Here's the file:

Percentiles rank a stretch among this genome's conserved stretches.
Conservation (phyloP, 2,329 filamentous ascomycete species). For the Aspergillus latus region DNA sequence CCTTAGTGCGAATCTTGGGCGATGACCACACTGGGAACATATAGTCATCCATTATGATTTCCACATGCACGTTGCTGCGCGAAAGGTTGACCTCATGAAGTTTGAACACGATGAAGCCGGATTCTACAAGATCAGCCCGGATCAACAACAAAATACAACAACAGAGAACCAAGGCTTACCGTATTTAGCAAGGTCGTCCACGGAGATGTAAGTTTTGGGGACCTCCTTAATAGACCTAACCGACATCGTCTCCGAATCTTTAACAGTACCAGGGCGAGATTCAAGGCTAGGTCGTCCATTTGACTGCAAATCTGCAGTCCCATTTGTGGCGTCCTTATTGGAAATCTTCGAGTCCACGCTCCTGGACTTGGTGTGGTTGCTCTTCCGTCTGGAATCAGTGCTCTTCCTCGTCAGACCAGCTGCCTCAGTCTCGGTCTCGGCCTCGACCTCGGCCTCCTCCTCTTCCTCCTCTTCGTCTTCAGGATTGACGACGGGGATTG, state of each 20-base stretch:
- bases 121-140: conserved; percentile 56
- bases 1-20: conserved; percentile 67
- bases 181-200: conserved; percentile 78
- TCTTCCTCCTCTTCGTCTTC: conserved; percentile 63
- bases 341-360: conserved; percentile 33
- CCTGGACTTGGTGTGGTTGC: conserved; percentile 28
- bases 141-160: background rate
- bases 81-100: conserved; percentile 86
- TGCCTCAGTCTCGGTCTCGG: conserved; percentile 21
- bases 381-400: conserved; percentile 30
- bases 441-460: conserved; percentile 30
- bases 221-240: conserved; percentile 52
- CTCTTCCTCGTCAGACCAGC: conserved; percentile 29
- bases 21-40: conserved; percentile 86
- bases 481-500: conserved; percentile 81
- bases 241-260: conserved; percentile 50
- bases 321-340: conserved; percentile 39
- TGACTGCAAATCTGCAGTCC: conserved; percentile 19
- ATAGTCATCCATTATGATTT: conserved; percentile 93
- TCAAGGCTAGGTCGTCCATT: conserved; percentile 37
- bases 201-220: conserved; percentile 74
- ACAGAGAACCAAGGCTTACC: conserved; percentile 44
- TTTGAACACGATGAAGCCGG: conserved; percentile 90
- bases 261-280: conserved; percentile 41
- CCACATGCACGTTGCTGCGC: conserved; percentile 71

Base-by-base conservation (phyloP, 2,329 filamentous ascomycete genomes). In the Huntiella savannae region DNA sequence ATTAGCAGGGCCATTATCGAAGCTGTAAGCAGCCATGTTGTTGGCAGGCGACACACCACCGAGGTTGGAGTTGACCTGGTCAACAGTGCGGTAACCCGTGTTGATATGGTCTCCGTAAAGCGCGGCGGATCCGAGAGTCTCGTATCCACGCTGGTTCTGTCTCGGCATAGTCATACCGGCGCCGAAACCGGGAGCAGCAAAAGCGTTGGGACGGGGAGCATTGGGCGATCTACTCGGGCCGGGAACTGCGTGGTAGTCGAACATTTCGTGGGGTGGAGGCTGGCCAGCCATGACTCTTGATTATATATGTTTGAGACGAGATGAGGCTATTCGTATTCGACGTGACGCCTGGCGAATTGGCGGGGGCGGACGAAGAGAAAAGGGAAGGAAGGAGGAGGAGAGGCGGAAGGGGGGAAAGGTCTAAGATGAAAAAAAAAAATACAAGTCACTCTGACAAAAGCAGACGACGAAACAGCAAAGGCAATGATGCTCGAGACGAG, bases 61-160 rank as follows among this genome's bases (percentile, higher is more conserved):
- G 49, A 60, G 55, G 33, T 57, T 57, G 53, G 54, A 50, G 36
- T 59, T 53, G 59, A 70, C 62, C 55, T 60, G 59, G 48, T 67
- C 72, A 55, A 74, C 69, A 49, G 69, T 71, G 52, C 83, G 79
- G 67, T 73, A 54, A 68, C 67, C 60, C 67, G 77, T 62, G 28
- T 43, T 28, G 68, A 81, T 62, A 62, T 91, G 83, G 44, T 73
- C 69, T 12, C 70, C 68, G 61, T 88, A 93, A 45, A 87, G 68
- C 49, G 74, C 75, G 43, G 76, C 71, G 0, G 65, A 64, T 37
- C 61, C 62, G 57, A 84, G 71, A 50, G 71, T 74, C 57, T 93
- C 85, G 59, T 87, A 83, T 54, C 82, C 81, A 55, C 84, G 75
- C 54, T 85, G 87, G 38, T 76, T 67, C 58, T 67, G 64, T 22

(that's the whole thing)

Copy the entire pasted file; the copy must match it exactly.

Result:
Percentiles rank a stretch among this genome's conserved stretches.
Conservation (phyloP, 2,329 filamentous ascomycete species). For the Aspergillus latus region DNA sequence CCTTAGTGCGAATCTTGGGCGATGACCACACTGGGAACATATAGTCATCCATTATGATTTCCACATGCACGTTGCTGCGCGAAAGGTTGACCTCATGAAGTTTGAACACGATGAAGCCGGATTCTACAAGATCAGCCCGGATCAACAACAAAATACAACAACAGAGAACCAAGGCTTACCGTATTTAGCAAGGTCGTCCACGGAGATGTAAGTTTTGGGGACCTCCTTAATAGACCTAACCGACATCGTCTCCGAATCTTTAACAGTACCAGGGCGAGATTCAAGGCTAGGTCGTCCATTTGACTGCAAATCTGCAGTCCCATTTGTGGCGTCCTTATTGGAAATCTTCGAGTCCACGCTCCTGGACTTGGTGTGGTTGCTCTTCCGTCTGGAATCAGTGCTCTTCCTCGTCAGACCAGCTGCCTCAGTCTCGGTCTCGGCCTCGACCTCGGCCTCCTCCTCTTCCTCCTCTTCGTCTTCAGGATTGACGACGGGGATTG, state of each 20-base stretch:
- bases 121-140: conserved; percentile 56
- bases 1-20: conserved; percentile 67
- bases 181-200: conserved; percentile 78
- TCTTCCTCCTCTTCGTCTTC: conserved; percentile 63
- bases 341-360: conserved; percentile 33
- CCTGGACTTGGTGTGGTTGC: conserved; percentile 28
- bases 141-160: background rate
- bases 81-100: conserved; percentile 86
- TGCCTCAGTCTCGGTCTCGG: conserved; percentile 21
- bases 381-400: conserved; percentile 30
- bases 441-460: conserved; percentile 30
- bases 221-240: conserved; percentile 52
- CTCTTCCTCGTCAGACCAGC: conserved; percentile 29
- bases 21-40: conserved; percentile 86
- bases 481-500: conserved; percentile 81
- bases 241-260: conserved; percentile 50
- bases 321-340: conserved; percentile 39
- TGACTGCAAATCTGCAGTCC: conserved; percentile 19
- ATAGTCATCCATTATGATTT: conserved; percentile 93
- TCAAGGCTAGGTCGTCCATT: conserved; percentile 37
- bases 201-220: conserved; percentile 74
- ACAGAGAACCAAGGCTTACC: conserved; percentile 44
- TTTGAACACGATGAAGCCGG: conserved; percentile 90
- bases 261-280: conserved; percentile 41
- CCACATGCACGTTGCTGCGC: conserved; percentile 71

Base-by-base conservation (phyloP, 2,329 filamentous ascomycete genomes). In the Huntiella savannae region DNA sequence ATTAGCAGGGCCATTATCGAAGCTGTAAGCAGCCATGTTGTTGGCAGGCGACACACCACCGAGGTTGGAGTTGACCTGGTCAACAGTGCGGTAACCCGTGTTGATATGGTCTCCGTAAAGCGCGGCGGATCCGAGAGTCTCGTATCCACGCTGGTTCTGTCTCGGCATAGTCATACCGGCGCCGAAACCGGGAGCAGCAAAAGCGTTGGGACGGGGAGCATTGGGCGATCTACTCGGGCCGGGAACTGCGTGGTAGTCGAACATTTCGTGGGGTGGAGGCTGGCCAGCCATGACTCTTGATTATATATGTTTGAGACGAGATGAGGCTATTCGTATTCGACGTGACGCCTGGCGAATTGGCGGGGGCGGACGAAGAGAAAAGGGAAGGAAGGAGGAGGAGAGGCGGAAGGGGGGAAAGGTCTAAGATGAAAAAAAAAAATACAAGTCACTCTGACAAAAGCAGACGACGAAACAGCAAAGGCAATGATGCTCGAGACGAG, bases 61-160 rank as follows among this genome's bases (percentile, higher is more conserved):
- G 49, A 60, G 55, G 33, T 57, T 57, G 53, G 54, A 50, G 36
- T 59, T 53, G 59, A 70, C 62, C 55, T 60, G 59, G 48, T 67
- C 72, A 55, A 74, C 69, A 49, G 69, T 71, G 52, C 83, G 79
- G 67, T 73, A 54, A 68, C 67, C 60, C 67, G 77, T 62, G 28
- T 43, T 28, G 68, A 81, T 62, A 62, T 91, G 83, G 44, T 73
- C 69, T 12, C 70, C 68, G 61, T 88, A 93, A 45, A 87, G 68
- C 49, G 74, C 75, G 43, G 76, C 71, G 0, G 65, A 64, T 37
- C 61, C 62, G 57, A 84, G 71, A 50, G 71, T 74, C 57, T 93
- C 85, G 59, T 87, A 83, T 54, C 82, C 81, A 55, C 84, G 75
- C 54, T 85, G 87, G 38, T 76, T 67, C 58, T 67, G 64, T 22